As the polygon mirror 14 rotates at a constant rotative speed, the light beams are deflected at a constant rotative speed, and pass through lenses 151 and 152. The light beams are reflected by a reflective mirror 153, and form two light spots separated from each other by a predetermined distance in the sub-scan directions on the photosensitive face of a drum-shaped photoconductive photosensitive body 16. The light beams scan the photosensitive body 16 on the two scan lines simultaneously.

The lenses 151 and 152 form an “fθ lens”. The fθ lens corresponds to a “scan image forming optical system”, and the lenses 151 and 152 correspond to “resin lenses”.

The deflected light beams, before scanning the photosensitive body 16, reach a light sensor 19 provided outside the recording region. The light sensor 19 outputs a signal for synchronization. That is, the light sensor 19 corresponds to “synchronization detecting unit of scan”.

The light sensor 19 corresponds to “light intensity detecting unit” that detects the light intensity of each light beam. That is, the light scanning apparatus is provided with the light intensity detecting unit 19 for detecting the light beam intensity. This light intensity detecting unit also corresponds to the synchronization detecting unit of scan.

The light sensor 19 also corresponds to the scan line pitch detecting unit.

As shown in FIG. 1C, the sensor unit of the light sensor 19 has two PIN photo diodes 191 and 192 of which light reception faces are linear-shaped long in one direction. The light reception face of the PIN photo diode 191 is parallel to the sub-scan directions, and the light reception face of the PIN photo diode 192 is tilted to the sub-scan directions. The output of the PIN photo diode 191 is used for synchronization and light intensity detection.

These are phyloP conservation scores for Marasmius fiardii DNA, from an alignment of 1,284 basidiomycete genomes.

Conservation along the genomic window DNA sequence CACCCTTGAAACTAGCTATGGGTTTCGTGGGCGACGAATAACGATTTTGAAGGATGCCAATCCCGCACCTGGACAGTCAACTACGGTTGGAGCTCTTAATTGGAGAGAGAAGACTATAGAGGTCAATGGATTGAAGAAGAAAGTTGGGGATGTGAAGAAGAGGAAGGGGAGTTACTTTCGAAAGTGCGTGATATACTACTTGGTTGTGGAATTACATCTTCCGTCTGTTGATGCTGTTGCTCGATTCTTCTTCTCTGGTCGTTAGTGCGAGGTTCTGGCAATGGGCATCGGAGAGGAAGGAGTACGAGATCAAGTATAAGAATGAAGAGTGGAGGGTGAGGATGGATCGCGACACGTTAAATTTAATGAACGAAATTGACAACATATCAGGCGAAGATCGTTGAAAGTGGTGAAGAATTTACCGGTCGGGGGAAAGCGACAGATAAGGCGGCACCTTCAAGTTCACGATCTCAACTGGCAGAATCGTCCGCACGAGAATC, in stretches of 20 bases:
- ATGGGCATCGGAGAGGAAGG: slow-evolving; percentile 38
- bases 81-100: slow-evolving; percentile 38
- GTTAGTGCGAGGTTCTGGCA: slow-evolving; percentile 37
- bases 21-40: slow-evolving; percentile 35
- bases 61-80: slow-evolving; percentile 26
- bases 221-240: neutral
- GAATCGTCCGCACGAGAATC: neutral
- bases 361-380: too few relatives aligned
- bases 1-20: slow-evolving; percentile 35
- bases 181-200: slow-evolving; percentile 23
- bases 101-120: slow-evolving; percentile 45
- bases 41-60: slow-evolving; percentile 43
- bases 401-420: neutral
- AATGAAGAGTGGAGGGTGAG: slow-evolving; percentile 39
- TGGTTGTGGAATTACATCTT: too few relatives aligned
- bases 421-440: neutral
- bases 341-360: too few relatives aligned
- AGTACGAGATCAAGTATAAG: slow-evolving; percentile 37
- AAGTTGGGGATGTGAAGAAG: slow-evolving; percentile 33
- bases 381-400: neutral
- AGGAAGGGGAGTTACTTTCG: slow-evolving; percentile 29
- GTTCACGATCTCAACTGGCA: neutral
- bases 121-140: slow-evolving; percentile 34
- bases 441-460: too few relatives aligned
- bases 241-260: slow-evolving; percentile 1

The scan line pitch can be adjusted by making each semiconductor laser emit the light beam separately to detect the difference in time of the output of the PIN photo diodes 191 and 192. Since the distance between the PIN photo diodes 191 and 192 linearly changes in the sub-scan directions, the position in the sub-scan directions at which the light beam crosses the light sensor 19 can be obtained based on the time difference.

For example, “t1” and “t1′” indicate theoretical time and actual (measured) time, respectively, required for the light beam emitted by the semiconductor laser 11 a to cross the PIN photo diodes 191 and 192 of the light sensor 19. Likewise, “t2” and “t2′” indicate theoretical time and actual (measured) time, respectively, required for the light beam emitted by the semiconductor laser 11 b to cross the PIN photo diodes 191 and 192 of the light sensor 19. Time t1′−t1 and t2′−t2 are displacements of the scan line of each light beam in the sub-scan directions.

Information of the displacement of the scan line is obtained by a control unit 10 shown in FIG. 1B. The control unit 10 is configured by a CPU or a microcomputer, for example. The control unit 10 may be a part of a control unit that controls the entire light scanning apparatus or the entire image forming apparatus using the light scanning apparatus.

The control unit 10 calculates the time Δt1=t1′−t1 and Δt2=t2′−t2. A compensative amount of the scan line position of the light beam emitted by the semiconductor laser 11 a based on the calculation of Δt1 is calculated, and a compensative amount of the scan line position of the light beam emitted by the semiconductor laser 11 b based on the calculation of Δt2 is calculated.

The control unit 10 controls beam deflecting units 40 a and 40 b based on the (respective) compensative amounts to bend each light beam in the sub-scan directions so as to obtain an appropriate scan line pitch on the scanned face. In an embodiment shown in FIG. 1A, the beam deflecting unit 40 a and 40 b are liquid crystal deflecting elements, for example. The liquid crystal deflecting element is described in detail below.